Thursday, February 9, 2017

Ice Shanty Village


Although it sometimes hardly seems like an event at all, the Ice Shanty Village often punches above its weight.  In recent years it's been located on the northwest lobe of the White Bear Lake cloverleaf—the part that's practically dried up. The ice houses are widely spaced and spread out in no particular pattern discernible from the ground, and as you approach on foot from the parking lot in the nearby county park just off Highway 96 there doesn't seem to be much going on. This is, in part, because the huge expanse of ice on which the event is held dwarfs the visitors, but also because lots of people are inside the shanties enjoying the art.

We arrived on a sunny afternoon, made more brilliant by the reflected light of the snow-covered lake. (I have noticed that February light is often grand, maybe because of the medium-low angle and the dry air. You can almost feel the cells of your facial skin waking up.)


Walking out through the playground and over the ice berm, we missed the official entrance entirely—it would have involved a detour—and headed directly out to the village, which was situated a hundred yards and more out on the ice. The heavy bass sounds of a hip-hop track boomed across the lake from the dance shanty at the far end of the conurbation. 

We'd timed our visit to coincide with a flamenco performance that was listed on the schedule. Seeing no one that fit that description we inquired in the headquarters shack. "Well, they're supposed to start at 11:30, which is now. See that woman with the furry hat," the woman said, pointing through the window. "She's one of the dancers. I think they're going to meet up out there."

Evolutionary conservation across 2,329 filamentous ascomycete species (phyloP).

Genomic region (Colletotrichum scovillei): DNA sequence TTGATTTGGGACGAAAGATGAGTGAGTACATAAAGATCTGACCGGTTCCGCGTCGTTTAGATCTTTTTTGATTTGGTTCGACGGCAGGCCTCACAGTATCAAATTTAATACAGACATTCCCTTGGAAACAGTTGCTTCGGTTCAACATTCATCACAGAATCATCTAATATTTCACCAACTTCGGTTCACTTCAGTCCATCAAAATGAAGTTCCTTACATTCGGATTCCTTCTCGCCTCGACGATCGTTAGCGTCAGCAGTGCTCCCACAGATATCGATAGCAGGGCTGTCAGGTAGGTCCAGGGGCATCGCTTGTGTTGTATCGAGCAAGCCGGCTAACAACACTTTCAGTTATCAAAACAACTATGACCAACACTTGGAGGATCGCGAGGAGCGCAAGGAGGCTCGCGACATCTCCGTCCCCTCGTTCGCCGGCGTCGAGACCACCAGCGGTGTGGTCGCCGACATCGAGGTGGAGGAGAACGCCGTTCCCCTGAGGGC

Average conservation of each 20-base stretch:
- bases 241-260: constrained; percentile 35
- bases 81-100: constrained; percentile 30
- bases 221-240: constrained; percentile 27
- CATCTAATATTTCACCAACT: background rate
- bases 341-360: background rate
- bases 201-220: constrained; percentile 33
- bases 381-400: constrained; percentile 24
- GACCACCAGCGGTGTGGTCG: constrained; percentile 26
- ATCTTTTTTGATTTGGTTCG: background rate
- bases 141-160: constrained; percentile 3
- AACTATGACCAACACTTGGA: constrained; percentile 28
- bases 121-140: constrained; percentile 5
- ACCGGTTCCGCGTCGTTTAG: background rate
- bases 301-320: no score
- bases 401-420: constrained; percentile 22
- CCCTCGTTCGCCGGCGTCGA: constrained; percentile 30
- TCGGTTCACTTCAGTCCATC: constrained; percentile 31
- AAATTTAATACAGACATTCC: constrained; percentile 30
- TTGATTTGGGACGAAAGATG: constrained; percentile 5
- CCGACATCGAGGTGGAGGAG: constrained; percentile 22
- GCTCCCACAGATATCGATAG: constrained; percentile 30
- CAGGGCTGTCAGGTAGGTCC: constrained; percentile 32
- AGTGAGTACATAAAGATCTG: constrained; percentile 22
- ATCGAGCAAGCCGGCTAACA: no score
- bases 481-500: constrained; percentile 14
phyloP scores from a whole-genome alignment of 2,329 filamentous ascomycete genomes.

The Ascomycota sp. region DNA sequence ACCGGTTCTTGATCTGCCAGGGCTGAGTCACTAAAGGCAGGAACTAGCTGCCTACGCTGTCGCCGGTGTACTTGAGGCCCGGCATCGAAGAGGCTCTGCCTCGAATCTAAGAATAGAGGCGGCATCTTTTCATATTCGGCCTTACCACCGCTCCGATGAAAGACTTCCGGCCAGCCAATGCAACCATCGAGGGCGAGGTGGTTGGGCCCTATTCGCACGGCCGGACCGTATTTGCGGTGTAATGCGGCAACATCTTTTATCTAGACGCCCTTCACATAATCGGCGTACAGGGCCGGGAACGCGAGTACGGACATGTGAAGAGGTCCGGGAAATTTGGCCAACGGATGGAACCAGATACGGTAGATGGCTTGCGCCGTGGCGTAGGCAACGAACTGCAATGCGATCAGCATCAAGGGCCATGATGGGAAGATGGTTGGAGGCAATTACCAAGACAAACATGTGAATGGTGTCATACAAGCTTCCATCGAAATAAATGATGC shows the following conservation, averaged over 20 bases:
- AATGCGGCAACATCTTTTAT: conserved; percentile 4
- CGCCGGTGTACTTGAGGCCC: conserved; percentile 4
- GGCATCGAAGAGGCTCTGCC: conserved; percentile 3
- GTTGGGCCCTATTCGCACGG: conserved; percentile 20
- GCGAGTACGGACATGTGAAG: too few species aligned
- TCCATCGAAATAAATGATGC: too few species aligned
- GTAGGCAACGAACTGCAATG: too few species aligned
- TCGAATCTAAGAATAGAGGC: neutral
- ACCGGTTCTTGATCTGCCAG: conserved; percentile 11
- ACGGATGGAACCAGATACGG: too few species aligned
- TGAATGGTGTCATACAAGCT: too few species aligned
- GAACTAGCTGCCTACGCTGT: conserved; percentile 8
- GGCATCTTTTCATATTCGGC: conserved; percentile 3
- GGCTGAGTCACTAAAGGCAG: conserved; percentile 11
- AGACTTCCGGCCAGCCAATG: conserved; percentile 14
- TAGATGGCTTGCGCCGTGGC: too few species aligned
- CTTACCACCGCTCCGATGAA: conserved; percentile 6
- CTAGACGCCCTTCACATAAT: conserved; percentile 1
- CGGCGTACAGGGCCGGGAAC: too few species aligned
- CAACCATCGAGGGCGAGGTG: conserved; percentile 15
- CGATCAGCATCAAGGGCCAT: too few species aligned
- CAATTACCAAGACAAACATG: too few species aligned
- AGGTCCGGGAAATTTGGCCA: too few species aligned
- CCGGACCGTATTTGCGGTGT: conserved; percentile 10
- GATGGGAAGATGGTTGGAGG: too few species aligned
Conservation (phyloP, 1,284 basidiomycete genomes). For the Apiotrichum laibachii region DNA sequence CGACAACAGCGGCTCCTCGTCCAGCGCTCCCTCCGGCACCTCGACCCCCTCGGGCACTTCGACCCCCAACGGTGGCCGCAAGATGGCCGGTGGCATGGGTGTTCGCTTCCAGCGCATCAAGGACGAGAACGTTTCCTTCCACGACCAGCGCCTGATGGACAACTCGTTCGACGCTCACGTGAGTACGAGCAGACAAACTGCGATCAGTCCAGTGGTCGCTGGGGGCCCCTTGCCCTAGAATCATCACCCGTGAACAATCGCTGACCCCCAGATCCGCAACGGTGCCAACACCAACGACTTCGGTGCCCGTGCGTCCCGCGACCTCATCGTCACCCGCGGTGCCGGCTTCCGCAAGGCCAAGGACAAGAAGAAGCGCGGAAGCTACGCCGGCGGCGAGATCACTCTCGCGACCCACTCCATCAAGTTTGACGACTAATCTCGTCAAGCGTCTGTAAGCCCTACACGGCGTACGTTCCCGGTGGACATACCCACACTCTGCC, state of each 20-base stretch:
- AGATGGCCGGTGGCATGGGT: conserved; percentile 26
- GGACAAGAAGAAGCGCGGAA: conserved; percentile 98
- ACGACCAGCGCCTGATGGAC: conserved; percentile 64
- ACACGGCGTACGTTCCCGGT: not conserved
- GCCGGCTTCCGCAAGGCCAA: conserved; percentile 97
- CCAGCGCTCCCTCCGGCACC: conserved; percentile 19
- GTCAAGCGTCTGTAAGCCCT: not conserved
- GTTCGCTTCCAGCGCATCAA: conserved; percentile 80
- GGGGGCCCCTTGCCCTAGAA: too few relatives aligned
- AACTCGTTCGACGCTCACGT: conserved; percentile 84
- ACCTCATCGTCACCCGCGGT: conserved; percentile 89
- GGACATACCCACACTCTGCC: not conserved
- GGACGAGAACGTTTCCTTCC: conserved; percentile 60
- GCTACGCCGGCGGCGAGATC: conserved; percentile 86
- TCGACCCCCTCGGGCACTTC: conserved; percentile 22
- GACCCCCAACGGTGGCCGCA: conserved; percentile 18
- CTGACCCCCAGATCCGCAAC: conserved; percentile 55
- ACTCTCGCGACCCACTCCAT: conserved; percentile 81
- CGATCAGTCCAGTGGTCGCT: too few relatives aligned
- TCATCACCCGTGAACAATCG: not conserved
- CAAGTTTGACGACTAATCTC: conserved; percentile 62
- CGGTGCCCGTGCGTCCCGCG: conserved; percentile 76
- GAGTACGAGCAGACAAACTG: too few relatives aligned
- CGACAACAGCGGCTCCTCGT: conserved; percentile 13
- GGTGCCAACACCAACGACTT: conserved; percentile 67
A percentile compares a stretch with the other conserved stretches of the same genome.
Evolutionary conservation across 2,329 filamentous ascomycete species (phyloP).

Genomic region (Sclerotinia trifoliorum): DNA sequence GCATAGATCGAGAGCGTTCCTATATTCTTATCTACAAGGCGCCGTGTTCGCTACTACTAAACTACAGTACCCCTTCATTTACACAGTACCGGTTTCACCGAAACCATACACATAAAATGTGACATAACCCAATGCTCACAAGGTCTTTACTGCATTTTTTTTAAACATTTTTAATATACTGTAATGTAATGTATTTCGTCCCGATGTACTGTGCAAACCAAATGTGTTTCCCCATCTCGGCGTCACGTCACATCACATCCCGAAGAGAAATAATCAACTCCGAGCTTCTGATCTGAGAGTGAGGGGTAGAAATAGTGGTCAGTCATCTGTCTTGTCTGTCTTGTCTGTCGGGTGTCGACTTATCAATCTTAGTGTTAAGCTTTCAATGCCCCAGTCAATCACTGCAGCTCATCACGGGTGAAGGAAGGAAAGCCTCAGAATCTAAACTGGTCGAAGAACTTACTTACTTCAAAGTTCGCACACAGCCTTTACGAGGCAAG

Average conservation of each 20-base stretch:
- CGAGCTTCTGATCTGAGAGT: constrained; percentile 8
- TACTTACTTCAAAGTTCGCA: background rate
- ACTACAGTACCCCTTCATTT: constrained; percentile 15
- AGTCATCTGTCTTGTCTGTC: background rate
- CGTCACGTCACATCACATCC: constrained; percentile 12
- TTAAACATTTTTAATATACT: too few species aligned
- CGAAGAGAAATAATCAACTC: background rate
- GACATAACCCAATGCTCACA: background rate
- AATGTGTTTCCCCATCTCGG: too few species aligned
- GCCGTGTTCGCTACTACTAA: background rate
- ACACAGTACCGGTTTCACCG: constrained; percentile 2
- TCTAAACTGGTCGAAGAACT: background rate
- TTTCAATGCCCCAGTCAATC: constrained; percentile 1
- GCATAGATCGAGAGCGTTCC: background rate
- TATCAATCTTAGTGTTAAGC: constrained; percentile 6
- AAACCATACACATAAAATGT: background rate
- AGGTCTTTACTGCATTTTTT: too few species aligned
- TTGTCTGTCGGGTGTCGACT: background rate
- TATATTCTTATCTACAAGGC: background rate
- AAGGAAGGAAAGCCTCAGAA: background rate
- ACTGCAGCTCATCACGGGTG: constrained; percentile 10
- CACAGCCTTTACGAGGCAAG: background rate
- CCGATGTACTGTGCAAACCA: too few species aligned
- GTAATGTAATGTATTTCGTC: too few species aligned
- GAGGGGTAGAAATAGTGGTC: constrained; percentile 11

We wondered off to view the various shanties. Among my favorites were the following:


Shanty National Park: Inside this small space a woman was heating up some water on a camp stove. I asked her what she was making. "Nothing. I'm just trying to get some humidity into the room." The interior was decked out like a tropical forest—hence the need for humidity—and if I had taken more time to let my eyes adjust to the low light, I'm sure I would have seen an assortment of plastic animals hiding amid the foliage. I did admire the river (actually a long loop of paper painted with blue water and white rapids) that was flowing by along the side of the woods. In order to keep the water moving, someone had to turn a crank manually outside the building. Once we'd emerged into the sun again, I took a turn at the crank myself, though I didn't last long.